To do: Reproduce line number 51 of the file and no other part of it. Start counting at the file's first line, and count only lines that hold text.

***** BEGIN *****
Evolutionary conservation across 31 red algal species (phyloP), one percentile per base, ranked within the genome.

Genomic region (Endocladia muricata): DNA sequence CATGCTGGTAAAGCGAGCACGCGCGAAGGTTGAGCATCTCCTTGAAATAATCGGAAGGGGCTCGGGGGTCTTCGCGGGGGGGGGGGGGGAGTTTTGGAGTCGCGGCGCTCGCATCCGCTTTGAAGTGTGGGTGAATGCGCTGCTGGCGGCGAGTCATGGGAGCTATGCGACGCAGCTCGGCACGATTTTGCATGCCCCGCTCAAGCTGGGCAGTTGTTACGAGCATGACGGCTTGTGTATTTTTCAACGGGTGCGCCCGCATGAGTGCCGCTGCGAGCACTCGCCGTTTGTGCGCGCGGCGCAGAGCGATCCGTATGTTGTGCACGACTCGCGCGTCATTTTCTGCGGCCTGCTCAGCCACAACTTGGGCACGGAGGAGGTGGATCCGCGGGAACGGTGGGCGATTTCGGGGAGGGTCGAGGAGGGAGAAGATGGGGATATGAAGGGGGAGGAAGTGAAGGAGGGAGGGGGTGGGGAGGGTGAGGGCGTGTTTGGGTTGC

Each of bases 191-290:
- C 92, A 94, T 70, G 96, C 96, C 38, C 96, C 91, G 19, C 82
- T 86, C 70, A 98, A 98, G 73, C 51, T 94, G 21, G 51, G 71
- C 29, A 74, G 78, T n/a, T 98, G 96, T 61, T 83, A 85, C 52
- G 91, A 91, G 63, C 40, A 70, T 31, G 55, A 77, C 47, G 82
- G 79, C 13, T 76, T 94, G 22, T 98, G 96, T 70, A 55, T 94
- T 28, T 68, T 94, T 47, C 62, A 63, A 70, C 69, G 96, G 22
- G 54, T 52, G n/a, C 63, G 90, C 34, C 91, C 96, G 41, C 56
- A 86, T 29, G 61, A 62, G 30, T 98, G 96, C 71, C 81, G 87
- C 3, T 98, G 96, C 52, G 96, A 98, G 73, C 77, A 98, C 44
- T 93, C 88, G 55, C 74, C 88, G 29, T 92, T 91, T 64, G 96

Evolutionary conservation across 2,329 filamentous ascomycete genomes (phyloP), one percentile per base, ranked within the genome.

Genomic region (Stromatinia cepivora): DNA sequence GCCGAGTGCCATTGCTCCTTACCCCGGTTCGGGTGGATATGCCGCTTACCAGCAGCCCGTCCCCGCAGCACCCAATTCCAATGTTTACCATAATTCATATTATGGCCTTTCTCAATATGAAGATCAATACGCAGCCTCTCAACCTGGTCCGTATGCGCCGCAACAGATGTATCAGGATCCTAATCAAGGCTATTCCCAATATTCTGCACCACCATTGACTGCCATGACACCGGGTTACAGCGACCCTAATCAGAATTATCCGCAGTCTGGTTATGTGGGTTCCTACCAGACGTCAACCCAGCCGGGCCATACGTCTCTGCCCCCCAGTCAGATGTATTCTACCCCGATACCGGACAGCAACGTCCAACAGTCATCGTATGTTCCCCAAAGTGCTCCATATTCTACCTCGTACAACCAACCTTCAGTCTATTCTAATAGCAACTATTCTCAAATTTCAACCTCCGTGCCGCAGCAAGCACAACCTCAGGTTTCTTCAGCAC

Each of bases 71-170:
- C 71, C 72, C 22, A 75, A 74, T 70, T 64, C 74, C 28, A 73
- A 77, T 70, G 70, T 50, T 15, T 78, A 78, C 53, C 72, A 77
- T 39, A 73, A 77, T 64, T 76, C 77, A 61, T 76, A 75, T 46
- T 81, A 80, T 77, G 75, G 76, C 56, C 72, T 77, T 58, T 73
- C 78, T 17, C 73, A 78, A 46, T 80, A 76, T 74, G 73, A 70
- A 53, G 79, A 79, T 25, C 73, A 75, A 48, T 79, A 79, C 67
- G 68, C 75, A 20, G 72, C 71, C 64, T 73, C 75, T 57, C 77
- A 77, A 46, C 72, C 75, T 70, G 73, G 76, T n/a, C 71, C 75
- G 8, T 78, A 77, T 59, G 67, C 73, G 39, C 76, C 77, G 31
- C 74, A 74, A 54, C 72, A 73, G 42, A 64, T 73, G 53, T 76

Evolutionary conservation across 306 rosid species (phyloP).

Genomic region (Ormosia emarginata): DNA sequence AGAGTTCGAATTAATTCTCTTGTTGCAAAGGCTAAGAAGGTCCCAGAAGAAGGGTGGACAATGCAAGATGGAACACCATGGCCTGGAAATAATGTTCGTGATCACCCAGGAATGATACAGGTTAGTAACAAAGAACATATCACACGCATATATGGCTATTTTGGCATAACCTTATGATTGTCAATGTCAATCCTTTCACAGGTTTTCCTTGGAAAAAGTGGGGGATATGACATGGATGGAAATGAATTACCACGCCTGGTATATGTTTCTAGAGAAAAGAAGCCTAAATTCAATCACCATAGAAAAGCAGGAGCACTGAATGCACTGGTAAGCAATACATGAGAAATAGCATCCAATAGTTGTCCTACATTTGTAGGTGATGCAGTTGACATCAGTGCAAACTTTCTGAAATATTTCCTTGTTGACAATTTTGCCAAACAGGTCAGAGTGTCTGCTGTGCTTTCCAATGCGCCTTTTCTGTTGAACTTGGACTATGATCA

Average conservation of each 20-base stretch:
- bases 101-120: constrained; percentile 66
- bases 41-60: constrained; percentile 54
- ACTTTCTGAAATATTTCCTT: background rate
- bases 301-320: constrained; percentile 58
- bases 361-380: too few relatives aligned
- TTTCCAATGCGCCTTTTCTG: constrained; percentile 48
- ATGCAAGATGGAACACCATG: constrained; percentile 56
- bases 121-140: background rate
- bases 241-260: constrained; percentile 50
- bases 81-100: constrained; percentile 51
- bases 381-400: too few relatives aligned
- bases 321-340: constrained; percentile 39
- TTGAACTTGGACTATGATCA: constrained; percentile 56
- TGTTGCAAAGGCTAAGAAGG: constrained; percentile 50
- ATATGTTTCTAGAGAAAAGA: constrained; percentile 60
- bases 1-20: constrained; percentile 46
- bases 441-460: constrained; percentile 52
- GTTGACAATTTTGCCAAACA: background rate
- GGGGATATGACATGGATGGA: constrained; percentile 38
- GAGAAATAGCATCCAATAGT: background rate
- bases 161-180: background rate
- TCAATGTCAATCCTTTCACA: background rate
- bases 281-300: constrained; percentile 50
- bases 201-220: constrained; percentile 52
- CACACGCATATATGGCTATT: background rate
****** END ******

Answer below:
- TCAATGTCAATCCTTTCACA: background rate